The government’s 2008 publication Trees in Towns II recommended ten targets for local authority tree management. The first of those targets was for each local authority ‘To have at least one specialist Tree Officer, preferably qualified in arboriculture at Higher Education level’. This recommendation is now almost ten years old and does not take account of the changing landscape in terms of how local authorities are delivering their services. More recently the government White Paper Fixing our broken housing market highlighted the fact that local authorities are reporting that they are having difficulties in recruiting and retaining planners and others with specialist skills. In response to this the government states within the White Paper that it will ‘take steps to ensure that the planning system has the skilled professionals it needs, and to provide targeted support to address areas of specialist weakness’.

Notwithstanding the general recognition that there is a shortage of expertise in the planning system, we are very concerned that the government is unaware that there is a specific and significant problem with the reduction of tree officer numbers, and the impact upon their functionality which the pressures of additional duties exert.

Inevitably this erosion is resulting in an increasing number of local authorities having a lack of professional and impartial expertise at their disposal.

‘We are now so short staffed that I try and avoid making any new TPOs as we no longer have the capacity to spend time dealing with them …’

In some cases services are being split, or outsourced via Private Finance Initiatives and other partnerships, in an attempt to bridge the gap in funding. These situations could potentially lead to conflicts of interest or situations whereby the proper care of trees in our towns and cities is not at the core of the decision-making process when it comes to their ongoing management.

What were the key findings of our survey?

There are 418 principal councils in the UK. Of the total 163 responses received from the survey, 83% of tree officers considered that the on-going austerity measures had adversely affected their ability to do their job well.

In terms of what was causing this negative impact, 72% felt that a combination of reduced staff capacity, and reduced support functions such as administration and enforcement, had the greatest effect.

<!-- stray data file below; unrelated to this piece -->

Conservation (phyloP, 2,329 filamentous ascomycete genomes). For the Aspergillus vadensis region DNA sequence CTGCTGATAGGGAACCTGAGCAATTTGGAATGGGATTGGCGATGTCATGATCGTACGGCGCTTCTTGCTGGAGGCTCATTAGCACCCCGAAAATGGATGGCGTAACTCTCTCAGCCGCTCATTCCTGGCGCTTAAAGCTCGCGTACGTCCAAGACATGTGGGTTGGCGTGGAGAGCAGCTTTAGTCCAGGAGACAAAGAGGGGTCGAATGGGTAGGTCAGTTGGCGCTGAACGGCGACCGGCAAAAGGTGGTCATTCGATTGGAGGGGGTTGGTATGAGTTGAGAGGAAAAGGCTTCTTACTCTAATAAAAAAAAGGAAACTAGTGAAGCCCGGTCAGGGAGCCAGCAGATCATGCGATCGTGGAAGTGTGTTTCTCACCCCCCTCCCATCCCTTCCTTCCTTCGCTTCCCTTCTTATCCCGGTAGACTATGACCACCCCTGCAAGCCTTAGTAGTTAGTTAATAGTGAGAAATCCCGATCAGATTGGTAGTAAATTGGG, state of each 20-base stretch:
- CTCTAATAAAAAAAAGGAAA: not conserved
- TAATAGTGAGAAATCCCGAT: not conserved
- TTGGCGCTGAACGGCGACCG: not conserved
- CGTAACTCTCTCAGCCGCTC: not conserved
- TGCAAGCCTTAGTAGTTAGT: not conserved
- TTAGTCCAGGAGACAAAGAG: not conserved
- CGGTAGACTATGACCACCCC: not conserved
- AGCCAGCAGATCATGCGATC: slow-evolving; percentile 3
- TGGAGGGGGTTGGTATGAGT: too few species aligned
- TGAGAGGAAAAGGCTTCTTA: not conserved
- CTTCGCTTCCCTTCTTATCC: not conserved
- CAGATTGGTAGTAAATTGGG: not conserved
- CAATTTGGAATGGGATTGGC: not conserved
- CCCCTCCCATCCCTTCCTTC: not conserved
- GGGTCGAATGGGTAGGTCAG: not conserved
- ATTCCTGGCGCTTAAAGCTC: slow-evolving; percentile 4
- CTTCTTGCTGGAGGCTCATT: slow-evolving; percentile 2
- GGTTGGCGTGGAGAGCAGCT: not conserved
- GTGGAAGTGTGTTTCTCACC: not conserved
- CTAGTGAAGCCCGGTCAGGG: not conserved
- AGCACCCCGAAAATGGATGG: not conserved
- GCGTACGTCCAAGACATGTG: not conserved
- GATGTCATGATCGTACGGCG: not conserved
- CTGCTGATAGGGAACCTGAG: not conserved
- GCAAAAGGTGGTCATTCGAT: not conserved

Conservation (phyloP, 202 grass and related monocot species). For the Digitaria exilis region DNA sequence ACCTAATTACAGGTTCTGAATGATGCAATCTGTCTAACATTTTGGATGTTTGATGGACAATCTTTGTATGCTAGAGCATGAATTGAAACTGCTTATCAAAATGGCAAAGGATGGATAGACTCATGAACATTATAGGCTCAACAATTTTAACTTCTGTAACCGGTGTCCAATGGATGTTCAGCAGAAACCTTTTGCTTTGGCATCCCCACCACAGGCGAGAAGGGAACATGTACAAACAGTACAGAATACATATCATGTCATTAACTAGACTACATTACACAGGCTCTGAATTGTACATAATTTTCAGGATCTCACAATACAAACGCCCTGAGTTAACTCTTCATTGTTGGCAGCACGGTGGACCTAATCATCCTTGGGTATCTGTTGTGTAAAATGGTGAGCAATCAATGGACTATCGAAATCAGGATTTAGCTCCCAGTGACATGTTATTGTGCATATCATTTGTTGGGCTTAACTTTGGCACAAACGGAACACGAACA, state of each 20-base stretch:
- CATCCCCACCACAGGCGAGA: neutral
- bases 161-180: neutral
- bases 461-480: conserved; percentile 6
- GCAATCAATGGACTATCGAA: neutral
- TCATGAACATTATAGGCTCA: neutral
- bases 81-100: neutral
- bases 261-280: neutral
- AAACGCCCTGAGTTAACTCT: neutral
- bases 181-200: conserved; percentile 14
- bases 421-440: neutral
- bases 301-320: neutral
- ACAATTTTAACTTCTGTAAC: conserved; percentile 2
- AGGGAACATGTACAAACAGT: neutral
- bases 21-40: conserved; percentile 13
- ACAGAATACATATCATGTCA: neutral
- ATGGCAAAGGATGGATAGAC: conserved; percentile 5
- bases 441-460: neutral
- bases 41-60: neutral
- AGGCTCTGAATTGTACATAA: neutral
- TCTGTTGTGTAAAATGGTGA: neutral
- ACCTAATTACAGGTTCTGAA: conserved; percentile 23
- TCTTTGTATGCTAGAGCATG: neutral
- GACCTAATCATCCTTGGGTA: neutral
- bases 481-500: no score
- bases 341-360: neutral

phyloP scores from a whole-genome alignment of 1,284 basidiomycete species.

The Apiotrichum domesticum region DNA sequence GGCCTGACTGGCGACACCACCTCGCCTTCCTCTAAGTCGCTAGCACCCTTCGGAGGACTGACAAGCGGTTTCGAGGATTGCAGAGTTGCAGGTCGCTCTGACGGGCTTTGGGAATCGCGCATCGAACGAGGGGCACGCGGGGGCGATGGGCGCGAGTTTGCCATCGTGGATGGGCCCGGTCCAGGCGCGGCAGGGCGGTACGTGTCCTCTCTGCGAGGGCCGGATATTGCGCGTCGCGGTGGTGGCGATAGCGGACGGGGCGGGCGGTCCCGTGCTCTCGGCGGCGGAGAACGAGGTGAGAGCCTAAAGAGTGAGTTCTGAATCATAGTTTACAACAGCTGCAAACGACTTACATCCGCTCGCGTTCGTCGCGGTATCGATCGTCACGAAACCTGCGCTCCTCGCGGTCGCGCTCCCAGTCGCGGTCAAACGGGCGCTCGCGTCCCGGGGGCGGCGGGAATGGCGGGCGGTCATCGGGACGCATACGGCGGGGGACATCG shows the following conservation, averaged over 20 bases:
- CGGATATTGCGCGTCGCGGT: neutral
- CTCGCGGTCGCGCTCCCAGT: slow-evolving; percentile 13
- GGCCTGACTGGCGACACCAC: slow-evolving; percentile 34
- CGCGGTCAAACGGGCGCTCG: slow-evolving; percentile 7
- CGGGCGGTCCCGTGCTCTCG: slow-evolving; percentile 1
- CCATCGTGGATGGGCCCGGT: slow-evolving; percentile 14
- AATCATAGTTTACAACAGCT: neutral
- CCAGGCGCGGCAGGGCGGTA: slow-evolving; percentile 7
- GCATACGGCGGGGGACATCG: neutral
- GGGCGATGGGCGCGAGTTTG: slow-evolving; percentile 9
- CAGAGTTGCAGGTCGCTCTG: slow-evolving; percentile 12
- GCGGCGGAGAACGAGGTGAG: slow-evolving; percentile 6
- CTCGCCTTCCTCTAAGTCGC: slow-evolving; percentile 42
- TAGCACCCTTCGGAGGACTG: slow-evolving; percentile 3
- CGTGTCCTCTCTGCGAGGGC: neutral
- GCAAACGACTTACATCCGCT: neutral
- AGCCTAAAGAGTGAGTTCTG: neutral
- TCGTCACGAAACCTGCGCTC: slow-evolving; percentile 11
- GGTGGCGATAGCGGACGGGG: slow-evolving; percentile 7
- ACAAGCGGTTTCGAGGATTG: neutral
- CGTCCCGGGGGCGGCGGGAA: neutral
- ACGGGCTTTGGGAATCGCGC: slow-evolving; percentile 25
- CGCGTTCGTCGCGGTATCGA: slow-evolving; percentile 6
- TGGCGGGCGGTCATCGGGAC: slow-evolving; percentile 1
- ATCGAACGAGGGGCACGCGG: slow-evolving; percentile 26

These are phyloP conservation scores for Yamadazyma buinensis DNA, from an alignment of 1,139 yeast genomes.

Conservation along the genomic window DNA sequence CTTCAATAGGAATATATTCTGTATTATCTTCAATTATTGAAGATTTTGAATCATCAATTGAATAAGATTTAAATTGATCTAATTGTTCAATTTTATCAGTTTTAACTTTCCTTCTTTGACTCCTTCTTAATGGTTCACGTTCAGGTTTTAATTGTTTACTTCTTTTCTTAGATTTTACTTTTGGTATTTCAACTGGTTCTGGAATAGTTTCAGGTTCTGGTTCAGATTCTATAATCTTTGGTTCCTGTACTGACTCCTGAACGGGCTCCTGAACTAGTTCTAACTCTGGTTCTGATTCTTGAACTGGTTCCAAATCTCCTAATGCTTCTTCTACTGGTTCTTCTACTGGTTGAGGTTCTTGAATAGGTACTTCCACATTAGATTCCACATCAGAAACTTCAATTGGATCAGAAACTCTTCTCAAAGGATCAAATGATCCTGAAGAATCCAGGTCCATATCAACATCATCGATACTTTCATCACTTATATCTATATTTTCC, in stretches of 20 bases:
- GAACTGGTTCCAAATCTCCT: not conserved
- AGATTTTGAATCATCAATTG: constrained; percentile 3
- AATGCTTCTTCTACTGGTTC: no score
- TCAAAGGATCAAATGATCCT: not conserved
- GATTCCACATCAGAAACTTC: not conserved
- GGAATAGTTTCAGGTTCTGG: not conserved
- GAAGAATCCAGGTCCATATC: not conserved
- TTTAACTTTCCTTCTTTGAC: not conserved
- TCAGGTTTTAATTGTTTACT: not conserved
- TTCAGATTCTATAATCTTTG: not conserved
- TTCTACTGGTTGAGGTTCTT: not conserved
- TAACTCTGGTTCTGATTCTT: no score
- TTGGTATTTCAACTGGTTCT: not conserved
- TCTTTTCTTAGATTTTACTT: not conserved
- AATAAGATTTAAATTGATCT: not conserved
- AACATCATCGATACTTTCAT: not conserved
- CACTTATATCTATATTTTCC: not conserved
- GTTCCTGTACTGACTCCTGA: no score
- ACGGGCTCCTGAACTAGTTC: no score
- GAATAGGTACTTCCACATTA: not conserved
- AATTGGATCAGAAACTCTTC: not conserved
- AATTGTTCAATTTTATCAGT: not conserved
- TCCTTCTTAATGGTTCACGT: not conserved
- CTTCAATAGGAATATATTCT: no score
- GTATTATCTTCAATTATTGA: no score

Tree officers were also concerned that reduced budgets for training and continued professional development (CPD) were having a detrimental effect on their ability to carry out their work effectively.

Tree Officer Survey findings 2017

As part of the survey we also asked tree officers to provide us with a brief description of how the issue that affected their job the most had impacted on them personally. The AA was concerned by many of the responses received, which go beyond technical and professional compromises and encompass personal stress and well-being. There are far too many to print here but a small representative sample has been highlighted within this article.

‘… I was expected to double up and provide advice to the Planning Department as well as my primary role of managing the council’s own tree stock. The main impact has been on my mental health.’

What is the AA planning to do with these findings?

What is clear is that these issues need to be addressed at the highest levels for any action to be sufficiently wide-reaching and effective. The AA therefore intends to use the full findings of the survey to inform its own strategy and to petition central and local government and associated organisations concerning the actual and potentially major negative consequences to our urban forest and the wider environment if the professional, impartial and essential expertise of tree officers continues to diminish.

On a practical level the AA will also continue its recent direct support of tree officers by ensuring that specialist training and CPD are made available free of charge or at price points that are affordable to local authorities whose training budgets are continuing to shrink.

Next steps

We have already begun to act on these objectives, firstly by setting up an event in July 2017 to lobby MPs in our Parliamentary Group to take notice of the serious consequences of the diminished role of the tree officer. We will also be running a social media campaign and submitting articles to associated industry press. More free events for tree officers have also been scheduled later in the year.

The Arboricultural Association board is also continually reviewing what the organisation can do to support tree officers. Now we have the statistical data to prove what we have all known for some time, we can press on and provide a voice and support for our members working in local authorities across the United Kingdom.